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ABSTRACT: Abstract Health messages on low-energy diets for healthy weight loss are muddled and not working, and obesity rates are rising. Are there missing links? Accumulating evidence shows that humans have well developed 'self-addictive' appetite pathways to enhance the uptake of highly energy-dense food. Humans synthesize fewer co-factors and vitamins than other mammals and must ingest them. Both processes probably arose to maximize available energy for the developing, large association cortex of the human brain. The default phenotype resulting from consuming an 'addictive', westernized, highly refined, energy-dense, hypomicronutrient diet is 'malnutritive obesity' or 'malnubesity'. A relative lack of antioxidant (and other) co-factors contributes to inefficiently oxidized energy. This 'stress' leads to central fat deposition, disordered energy use by cell mitochondria, especially in muscle and liver, and malfunctioning immune, coagulation, endothelial, and other systems. The resultant problems appear to range from epigenetic reprogramming in utero to end organ damage of the metabolic syndrome and the immune failure of cancer. Treatment of 'malnubesity' may require: (1) understanding the drivers and mechanisms of addictions, (2) reprioritizing satiating, micronutrient-dense whole foods, (3) nonjudgmental general, psychological, and medical support for those at risk or affected by obesity; and (4) practical incentives/regulation for healthy food production and distribution.
Available from: Kazu Nakazawa
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Our previous studies indicated that N-methyl-D-aspartate receptor (NMDAR) deletion from a subset of corticolimbic interneurons in the mouse brain during early postnatal development is sufficient to trigger several behavioral and pathophysiological features resembling the symptoms of human schizophrenia. Interestingly, many of these behavioral phenotypes are exacerbated by social isolation stress. However, the mechanisms underlying the exacerbating effects of social isolation are unclear.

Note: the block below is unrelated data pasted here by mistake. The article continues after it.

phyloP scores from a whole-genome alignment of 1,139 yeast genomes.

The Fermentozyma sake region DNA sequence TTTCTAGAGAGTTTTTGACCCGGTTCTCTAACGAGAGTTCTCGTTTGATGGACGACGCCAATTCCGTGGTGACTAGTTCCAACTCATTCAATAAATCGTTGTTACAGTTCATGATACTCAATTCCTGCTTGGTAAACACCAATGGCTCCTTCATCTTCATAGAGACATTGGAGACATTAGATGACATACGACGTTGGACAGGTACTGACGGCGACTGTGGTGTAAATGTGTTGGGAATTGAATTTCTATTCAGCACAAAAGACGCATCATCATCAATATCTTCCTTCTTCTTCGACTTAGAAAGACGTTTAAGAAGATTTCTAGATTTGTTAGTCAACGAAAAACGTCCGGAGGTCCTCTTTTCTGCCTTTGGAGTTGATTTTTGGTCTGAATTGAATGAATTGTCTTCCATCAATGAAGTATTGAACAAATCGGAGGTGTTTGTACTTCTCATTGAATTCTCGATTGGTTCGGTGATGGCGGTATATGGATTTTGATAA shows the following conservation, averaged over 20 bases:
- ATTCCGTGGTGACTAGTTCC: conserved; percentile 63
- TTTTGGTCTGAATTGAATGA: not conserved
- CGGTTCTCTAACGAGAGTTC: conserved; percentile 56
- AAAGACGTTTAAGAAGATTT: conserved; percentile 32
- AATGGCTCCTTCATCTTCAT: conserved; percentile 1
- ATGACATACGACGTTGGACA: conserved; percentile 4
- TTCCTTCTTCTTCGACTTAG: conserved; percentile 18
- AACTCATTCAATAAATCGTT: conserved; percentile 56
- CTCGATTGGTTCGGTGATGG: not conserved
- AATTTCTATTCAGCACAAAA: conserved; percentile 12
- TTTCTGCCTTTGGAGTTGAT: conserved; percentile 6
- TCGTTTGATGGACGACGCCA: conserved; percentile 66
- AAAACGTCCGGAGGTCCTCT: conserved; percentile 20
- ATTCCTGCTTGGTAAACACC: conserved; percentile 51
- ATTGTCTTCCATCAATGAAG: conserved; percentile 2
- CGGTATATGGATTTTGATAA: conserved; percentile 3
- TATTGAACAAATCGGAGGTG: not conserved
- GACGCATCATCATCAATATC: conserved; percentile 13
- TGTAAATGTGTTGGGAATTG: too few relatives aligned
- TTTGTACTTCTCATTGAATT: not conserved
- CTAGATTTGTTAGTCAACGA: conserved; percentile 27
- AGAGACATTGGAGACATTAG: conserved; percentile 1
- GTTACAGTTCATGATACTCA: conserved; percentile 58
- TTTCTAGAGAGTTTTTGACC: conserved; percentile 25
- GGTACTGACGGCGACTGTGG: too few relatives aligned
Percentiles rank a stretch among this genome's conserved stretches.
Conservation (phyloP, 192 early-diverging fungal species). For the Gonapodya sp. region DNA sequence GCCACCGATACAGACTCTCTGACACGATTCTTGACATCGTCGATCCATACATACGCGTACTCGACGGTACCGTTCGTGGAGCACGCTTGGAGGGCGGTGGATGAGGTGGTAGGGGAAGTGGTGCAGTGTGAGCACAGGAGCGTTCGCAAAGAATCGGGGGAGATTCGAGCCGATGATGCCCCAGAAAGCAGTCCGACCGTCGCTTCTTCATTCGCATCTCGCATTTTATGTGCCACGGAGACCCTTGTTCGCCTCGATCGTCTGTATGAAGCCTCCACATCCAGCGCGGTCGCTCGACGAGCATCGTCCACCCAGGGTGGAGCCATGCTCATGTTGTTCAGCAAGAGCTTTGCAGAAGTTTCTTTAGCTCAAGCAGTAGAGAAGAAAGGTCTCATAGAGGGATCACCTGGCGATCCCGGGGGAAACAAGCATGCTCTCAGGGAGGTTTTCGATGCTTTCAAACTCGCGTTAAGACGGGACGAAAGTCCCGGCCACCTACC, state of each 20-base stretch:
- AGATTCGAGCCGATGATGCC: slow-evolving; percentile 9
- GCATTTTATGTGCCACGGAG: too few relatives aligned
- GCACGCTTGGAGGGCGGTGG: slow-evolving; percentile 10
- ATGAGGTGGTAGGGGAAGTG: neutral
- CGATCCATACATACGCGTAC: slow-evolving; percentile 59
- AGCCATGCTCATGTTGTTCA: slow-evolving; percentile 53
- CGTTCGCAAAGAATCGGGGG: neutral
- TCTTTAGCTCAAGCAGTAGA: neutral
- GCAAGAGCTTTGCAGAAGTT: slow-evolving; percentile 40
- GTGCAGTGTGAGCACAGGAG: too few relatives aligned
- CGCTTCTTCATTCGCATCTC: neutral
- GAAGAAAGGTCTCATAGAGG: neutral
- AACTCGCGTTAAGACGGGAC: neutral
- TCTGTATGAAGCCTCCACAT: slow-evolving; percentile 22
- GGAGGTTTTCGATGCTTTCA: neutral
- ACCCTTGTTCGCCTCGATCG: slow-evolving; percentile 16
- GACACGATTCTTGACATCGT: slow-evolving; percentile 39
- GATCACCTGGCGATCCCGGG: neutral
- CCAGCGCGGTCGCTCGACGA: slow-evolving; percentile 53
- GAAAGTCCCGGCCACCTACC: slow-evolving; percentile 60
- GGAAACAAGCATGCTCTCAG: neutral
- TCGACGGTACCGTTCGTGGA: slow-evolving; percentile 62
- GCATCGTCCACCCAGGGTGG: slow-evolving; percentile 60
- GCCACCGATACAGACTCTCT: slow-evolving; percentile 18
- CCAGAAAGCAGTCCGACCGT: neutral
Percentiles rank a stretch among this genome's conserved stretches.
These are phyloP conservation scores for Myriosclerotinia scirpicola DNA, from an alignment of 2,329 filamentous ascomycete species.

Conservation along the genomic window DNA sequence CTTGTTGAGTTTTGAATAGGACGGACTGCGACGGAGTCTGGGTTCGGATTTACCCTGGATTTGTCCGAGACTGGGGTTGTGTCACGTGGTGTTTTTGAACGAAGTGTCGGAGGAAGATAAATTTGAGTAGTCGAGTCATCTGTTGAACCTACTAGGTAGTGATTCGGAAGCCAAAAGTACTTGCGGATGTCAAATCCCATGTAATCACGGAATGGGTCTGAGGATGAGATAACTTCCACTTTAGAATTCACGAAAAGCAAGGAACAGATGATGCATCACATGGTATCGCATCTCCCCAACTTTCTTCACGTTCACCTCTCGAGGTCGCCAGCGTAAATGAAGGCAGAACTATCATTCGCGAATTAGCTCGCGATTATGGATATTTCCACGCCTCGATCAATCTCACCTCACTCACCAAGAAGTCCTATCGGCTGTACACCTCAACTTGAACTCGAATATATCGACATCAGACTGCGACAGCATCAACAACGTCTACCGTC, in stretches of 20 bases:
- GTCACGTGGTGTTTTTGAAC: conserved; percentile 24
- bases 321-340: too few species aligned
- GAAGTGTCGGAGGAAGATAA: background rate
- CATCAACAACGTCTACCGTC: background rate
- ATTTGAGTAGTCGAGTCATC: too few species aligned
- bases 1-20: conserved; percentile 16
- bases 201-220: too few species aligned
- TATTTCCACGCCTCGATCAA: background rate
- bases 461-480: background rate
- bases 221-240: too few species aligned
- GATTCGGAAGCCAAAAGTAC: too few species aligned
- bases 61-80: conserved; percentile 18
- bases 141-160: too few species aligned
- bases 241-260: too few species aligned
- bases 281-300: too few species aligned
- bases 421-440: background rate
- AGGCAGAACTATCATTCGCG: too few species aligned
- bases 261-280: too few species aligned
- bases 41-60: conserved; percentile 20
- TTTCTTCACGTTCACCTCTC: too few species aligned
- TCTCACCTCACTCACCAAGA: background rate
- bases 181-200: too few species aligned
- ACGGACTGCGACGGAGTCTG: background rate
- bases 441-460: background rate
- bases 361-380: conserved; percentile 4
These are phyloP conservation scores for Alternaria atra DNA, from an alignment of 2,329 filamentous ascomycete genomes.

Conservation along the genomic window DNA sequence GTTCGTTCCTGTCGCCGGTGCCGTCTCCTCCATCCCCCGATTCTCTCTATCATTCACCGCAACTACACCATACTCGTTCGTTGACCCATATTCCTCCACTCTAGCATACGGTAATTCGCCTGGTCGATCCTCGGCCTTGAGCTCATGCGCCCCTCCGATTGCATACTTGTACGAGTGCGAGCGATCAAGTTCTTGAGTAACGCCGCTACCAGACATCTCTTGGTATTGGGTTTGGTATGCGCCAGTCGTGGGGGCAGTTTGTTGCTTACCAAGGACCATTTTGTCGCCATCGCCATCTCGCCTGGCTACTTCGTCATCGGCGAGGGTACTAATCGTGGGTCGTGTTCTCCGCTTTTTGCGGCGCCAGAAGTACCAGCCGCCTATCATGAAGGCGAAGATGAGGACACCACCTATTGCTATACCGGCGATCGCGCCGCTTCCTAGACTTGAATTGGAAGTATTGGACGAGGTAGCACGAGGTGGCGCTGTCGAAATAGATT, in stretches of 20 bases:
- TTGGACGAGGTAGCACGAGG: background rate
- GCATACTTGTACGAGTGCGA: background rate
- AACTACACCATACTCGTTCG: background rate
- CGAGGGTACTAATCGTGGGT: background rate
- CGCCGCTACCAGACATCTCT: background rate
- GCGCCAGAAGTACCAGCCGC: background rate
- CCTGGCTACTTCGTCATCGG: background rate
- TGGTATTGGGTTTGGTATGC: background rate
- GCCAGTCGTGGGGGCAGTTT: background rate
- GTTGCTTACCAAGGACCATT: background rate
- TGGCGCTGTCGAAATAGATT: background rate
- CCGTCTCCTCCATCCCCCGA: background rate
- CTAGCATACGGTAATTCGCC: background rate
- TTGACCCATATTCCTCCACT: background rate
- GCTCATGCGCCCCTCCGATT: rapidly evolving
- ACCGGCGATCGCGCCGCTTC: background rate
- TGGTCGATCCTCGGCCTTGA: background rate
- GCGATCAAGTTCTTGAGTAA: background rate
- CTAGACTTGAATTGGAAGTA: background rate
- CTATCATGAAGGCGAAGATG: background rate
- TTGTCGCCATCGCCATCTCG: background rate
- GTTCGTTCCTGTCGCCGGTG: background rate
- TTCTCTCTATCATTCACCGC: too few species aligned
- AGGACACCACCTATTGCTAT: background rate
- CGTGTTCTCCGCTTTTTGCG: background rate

With γ-aminobutyric acid-ergic interneuron-specific NMDAR hypofunction mouse model (Ppp1r2-Cre/fGluN1 knockout [KO] mice), we investigated whether oxidative stress is implicated in the social isolation-induced exacerbation of schizophrenia-like phenotypes and further explored the underlying mechanism of elevated oxidative stress in KO mice.
The reactive oxygen species (ROS) level in the cortex of group-housed KO mice was normal at 8 weeks although increased at 16 weeks old. Postweaning social isolation (PWSI) augmented the ROS levels in KO mice at both ages, which was accompanied by the onset of behavioral phenotype. Chronic treatment with apocynin, an ROS scavenger, abolished markers of oxidative stress and partially alleviated schizophrenia-like behavioral phenotypes in KO mice. Markers of oxidative stress after PWSI were especially prominent in cortical parvalbumin (PV)-positive interneurons. The vulnerability of PV interneurons to oxidative stress was associated with downregulation of peroxisome proliferator-activated receptor γ coactivator-1α (PGC-1α), a master regulator of mitochondrial energy metabolism and antioxidation.
These results suggest that a PWSI-mediated impairment in antioxidant defense mechanisms, presumably mediated by PGC-1α downregulation in the NMDAR-deleted PV-positive interneurons, results in oxidative stress, which, in turn, might contribute to exacerbation of schizophrenia-like behavioral phenotypes.